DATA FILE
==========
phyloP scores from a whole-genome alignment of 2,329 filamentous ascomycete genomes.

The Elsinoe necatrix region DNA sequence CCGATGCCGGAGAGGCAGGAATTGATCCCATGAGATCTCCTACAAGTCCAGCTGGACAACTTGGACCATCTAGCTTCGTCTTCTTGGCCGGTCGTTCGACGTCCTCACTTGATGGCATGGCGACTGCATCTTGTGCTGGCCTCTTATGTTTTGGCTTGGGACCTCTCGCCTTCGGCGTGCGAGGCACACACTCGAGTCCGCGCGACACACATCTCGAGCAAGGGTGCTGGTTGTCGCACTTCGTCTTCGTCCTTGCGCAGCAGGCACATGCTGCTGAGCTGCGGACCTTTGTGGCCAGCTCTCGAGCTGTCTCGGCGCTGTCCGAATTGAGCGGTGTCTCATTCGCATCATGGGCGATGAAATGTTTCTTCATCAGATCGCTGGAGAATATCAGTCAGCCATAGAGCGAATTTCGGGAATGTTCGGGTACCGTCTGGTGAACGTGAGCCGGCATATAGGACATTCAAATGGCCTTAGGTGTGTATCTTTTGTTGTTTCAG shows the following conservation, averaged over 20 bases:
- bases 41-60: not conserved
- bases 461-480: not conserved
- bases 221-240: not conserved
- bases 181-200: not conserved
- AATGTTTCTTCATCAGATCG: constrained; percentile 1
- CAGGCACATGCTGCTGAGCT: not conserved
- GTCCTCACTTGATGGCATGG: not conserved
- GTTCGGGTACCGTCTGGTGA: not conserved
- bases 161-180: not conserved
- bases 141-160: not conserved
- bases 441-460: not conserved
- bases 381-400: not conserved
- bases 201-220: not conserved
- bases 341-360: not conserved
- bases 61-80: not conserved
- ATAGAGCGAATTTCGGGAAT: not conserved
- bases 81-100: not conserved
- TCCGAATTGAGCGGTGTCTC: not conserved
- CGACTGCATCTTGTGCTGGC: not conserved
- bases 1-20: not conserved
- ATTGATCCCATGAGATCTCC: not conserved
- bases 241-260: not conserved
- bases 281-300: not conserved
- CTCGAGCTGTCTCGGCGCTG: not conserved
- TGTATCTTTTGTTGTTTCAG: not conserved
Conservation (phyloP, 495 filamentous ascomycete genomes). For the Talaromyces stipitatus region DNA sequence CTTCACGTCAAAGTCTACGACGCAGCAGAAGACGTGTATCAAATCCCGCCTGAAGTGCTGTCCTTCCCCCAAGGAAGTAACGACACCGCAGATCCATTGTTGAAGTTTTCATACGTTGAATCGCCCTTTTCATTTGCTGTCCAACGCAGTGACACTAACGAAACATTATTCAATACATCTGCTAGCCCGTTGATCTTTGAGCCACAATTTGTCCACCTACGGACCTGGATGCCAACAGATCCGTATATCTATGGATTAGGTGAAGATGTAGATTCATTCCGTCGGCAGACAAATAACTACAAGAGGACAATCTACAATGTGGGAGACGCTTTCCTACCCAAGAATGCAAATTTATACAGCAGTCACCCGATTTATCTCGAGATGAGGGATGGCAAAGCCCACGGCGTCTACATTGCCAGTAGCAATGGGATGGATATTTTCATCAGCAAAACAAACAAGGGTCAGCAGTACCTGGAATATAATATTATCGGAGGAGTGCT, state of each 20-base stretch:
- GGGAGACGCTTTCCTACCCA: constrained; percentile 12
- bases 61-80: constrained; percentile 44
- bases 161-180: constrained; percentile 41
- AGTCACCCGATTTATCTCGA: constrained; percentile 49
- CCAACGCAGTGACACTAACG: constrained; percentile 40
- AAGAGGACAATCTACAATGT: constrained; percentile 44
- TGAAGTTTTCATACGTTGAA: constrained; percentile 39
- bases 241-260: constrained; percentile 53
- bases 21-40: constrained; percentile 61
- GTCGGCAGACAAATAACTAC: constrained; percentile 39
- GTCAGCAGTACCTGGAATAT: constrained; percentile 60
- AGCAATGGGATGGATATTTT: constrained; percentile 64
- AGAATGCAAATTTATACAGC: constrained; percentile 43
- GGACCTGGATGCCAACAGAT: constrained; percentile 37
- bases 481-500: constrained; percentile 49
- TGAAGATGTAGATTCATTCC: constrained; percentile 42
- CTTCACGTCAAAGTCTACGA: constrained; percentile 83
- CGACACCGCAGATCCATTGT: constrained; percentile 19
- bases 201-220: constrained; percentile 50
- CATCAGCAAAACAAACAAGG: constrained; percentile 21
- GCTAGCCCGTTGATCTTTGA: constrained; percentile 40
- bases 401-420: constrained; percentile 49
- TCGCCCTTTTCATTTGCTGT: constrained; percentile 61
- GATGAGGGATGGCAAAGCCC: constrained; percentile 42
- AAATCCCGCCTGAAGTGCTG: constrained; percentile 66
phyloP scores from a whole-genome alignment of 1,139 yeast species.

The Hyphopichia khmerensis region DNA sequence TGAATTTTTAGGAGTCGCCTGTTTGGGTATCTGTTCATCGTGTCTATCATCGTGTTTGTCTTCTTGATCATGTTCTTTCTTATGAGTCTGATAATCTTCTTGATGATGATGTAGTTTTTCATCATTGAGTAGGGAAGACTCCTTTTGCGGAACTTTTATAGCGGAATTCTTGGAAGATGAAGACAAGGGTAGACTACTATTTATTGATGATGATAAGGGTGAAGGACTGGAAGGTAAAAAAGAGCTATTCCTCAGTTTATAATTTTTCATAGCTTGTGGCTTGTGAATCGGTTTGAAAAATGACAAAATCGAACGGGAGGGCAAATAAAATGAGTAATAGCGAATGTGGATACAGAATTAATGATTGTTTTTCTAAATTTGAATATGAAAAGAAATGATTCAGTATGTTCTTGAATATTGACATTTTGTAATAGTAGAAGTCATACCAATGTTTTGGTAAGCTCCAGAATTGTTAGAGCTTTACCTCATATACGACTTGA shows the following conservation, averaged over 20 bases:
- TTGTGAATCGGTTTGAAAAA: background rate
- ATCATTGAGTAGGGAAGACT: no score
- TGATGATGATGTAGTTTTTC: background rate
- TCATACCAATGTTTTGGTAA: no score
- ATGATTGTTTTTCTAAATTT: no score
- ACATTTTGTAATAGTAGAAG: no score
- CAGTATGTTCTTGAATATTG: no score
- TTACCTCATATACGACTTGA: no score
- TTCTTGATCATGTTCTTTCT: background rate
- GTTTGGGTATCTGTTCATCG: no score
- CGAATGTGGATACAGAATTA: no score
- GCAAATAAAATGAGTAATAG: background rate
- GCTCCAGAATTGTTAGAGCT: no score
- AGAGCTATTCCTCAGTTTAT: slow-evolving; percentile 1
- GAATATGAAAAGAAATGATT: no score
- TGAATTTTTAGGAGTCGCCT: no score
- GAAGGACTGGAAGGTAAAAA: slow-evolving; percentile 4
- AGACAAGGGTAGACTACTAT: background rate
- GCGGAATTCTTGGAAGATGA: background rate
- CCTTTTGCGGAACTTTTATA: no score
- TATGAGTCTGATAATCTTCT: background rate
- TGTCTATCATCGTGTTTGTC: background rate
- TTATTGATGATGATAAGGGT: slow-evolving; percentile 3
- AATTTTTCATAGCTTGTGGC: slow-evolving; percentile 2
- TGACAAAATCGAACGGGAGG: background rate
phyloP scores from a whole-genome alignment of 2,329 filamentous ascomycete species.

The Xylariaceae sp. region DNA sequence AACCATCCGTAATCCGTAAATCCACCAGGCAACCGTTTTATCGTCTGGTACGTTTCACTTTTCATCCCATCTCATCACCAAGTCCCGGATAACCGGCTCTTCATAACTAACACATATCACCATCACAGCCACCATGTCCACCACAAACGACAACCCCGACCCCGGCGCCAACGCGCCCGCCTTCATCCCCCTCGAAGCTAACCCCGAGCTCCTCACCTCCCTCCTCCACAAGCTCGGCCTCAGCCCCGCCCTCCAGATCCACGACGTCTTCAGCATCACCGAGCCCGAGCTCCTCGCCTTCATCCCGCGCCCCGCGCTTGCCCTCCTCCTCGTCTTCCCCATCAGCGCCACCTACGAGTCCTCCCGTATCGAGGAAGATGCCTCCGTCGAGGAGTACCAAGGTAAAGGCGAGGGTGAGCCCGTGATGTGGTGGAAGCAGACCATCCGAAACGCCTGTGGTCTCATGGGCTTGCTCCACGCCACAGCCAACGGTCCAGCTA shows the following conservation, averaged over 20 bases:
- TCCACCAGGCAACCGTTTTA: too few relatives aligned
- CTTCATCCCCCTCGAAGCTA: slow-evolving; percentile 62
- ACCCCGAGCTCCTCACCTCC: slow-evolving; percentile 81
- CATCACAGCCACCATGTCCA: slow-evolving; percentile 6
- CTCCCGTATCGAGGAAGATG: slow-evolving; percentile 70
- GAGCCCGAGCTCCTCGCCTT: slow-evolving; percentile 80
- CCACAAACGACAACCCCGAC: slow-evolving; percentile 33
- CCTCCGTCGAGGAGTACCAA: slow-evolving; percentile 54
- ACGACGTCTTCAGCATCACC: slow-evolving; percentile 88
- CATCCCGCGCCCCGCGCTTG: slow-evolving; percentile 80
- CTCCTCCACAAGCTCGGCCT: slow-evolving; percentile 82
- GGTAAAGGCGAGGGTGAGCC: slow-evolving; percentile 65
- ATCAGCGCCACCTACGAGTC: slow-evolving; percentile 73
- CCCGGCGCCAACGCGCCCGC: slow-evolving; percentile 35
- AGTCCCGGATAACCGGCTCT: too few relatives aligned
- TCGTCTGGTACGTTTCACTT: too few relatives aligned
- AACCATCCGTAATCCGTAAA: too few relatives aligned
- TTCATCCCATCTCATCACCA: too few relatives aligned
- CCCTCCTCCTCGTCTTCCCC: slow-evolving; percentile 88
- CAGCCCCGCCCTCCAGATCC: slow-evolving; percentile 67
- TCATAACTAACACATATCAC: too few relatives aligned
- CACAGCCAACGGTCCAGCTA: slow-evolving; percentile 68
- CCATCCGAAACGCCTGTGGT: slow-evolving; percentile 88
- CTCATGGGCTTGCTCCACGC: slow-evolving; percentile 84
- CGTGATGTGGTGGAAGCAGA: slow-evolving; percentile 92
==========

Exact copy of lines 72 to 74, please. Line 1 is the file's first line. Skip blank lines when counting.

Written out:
- GAAGGACTGGAAGGTAAAAA: slow-evolving; percentile 4
- AGACAAGGGTAGACTACTAT: background rate
- GCGGAATTCTTGGAAGATGA: background rate